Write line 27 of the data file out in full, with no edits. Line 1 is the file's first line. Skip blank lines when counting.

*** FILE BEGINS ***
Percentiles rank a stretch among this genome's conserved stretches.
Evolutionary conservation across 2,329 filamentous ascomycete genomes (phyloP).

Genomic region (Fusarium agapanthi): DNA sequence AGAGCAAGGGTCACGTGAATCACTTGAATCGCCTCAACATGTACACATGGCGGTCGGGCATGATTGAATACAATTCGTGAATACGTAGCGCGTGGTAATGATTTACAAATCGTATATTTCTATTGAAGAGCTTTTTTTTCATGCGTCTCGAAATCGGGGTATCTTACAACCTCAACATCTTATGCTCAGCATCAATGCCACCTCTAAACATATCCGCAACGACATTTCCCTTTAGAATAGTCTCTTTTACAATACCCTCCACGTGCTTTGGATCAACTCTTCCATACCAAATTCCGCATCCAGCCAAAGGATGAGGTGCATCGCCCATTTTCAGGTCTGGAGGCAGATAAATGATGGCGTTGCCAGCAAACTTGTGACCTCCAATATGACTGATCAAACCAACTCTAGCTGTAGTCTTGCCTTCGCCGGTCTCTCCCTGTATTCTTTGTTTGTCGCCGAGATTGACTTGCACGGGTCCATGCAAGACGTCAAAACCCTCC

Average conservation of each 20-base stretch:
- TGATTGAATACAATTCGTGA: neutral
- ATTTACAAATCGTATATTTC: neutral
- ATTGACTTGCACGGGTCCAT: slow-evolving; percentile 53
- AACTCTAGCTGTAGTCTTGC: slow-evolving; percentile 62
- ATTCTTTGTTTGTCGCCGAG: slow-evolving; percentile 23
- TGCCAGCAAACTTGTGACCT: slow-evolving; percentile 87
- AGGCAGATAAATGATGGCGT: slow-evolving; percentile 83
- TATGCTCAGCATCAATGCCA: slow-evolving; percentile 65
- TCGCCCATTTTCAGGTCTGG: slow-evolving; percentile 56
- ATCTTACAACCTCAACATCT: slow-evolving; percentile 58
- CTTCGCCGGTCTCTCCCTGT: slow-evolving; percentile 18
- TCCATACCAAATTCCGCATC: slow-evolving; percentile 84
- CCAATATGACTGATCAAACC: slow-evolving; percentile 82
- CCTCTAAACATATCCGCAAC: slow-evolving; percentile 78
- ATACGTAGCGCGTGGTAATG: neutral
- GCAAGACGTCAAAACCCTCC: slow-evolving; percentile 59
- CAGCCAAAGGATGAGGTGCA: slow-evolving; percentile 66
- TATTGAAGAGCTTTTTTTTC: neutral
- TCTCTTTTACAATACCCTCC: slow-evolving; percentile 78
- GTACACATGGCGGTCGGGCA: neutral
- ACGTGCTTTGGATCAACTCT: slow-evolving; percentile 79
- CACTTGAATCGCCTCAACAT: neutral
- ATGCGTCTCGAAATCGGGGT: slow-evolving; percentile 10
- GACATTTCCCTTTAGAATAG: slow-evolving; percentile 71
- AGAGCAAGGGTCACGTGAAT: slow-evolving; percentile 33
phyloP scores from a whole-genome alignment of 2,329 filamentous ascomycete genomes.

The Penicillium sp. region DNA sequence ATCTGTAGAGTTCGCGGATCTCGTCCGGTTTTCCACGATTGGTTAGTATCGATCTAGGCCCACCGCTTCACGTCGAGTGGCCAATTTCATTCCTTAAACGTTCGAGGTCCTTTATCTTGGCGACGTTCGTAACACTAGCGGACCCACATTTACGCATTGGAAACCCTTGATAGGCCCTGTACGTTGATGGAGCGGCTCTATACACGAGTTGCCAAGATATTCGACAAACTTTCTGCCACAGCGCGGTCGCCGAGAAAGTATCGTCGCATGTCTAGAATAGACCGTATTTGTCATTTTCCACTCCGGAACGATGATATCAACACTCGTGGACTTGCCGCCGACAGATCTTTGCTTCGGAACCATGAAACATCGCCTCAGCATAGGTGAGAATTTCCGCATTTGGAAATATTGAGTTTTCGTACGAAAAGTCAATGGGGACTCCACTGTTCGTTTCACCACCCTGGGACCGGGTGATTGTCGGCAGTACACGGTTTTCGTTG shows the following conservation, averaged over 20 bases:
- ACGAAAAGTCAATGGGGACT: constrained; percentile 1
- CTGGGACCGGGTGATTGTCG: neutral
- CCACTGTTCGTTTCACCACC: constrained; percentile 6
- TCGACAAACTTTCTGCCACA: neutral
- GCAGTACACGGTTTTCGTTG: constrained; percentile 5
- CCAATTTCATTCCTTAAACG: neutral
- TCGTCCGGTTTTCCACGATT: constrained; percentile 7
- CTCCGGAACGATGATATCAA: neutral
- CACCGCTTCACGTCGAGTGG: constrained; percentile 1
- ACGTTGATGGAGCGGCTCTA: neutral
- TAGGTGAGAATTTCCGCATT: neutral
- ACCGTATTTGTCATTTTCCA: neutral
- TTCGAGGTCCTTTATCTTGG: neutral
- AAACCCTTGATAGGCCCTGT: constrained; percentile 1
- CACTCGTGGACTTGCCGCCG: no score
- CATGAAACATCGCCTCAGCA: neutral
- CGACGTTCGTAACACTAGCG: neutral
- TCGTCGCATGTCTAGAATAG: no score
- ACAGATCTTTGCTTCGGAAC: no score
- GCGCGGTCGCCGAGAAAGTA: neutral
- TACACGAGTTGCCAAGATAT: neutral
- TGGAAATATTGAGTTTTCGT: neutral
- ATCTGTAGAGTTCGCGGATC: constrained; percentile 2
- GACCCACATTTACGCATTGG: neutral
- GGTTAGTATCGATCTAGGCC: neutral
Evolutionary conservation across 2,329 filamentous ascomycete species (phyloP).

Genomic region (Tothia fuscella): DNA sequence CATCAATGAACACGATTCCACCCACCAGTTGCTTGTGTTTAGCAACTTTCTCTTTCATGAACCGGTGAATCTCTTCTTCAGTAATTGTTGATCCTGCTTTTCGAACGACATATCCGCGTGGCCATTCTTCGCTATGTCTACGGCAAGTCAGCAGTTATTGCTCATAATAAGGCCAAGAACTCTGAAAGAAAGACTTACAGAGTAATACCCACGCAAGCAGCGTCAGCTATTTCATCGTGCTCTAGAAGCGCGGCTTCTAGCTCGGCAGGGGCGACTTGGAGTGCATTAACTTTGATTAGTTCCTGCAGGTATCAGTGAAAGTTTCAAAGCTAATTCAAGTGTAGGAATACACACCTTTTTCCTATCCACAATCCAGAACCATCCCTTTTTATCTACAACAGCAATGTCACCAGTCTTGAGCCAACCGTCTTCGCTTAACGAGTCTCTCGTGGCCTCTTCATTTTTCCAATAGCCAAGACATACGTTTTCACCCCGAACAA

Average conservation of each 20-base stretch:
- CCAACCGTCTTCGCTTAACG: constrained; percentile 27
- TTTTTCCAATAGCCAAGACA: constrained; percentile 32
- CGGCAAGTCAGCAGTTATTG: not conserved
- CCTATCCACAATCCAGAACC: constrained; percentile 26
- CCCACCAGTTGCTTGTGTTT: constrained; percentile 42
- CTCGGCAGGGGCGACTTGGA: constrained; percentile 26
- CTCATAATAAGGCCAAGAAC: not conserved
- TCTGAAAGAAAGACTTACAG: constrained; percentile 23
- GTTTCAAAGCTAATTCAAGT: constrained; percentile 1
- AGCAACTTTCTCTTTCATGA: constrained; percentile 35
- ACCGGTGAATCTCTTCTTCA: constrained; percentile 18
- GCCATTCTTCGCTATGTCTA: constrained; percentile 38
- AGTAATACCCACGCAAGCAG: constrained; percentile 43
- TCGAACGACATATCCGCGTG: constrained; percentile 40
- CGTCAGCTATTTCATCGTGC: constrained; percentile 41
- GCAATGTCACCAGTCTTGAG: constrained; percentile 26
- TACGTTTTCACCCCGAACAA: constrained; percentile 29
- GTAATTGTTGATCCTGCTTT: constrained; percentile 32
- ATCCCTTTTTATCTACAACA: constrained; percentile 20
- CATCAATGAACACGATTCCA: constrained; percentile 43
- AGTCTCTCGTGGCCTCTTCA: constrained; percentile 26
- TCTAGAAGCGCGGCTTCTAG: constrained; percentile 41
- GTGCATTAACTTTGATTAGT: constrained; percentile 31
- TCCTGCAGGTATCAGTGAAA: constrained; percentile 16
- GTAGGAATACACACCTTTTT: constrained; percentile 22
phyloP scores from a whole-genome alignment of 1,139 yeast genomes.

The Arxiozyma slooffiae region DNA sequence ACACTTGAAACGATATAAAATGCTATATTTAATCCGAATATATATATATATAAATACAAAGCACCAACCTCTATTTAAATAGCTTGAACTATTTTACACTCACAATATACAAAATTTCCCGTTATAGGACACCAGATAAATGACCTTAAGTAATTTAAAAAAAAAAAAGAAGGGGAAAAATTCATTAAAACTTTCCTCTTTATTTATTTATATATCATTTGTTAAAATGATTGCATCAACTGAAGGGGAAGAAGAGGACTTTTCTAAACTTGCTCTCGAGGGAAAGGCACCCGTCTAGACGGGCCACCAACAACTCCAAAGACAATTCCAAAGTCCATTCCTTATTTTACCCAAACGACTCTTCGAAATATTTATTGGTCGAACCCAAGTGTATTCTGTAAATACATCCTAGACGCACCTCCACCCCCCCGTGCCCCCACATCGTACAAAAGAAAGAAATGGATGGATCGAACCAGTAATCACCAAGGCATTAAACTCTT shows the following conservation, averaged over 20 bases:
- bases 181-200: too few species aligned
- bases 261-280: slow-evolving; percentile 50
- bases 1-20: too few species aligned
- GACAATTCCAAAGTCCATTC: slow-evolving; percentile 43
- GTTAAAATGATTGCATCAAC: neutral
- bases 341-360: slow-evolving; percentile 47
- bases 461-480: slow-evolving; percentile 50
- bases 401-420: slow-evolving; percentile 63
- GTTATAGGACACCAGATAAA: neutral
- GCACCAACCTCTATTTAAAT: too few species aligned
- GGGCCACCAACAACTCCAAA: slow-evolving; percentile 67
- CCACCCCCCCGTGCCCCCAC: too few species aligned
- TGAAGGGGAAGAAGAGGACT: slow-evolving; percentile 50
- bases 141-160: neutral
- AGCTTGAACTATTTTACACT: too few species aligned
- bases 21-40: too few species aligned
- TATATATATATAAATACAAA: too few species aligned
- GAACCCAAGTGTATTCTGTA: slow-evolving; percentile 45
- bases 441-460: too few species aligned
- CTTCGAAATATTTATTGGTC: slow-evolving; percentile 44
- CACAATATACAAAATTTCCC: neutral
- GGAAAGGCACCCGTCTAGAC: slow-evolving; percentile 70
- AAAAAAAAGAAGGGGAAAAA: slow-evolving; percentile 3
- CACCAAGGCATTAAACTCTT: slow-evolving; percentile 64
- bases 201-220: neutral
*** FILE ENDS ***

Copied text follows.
- ATGCGTCTCGAAATCGGGGT: slow-evolving; percentile 10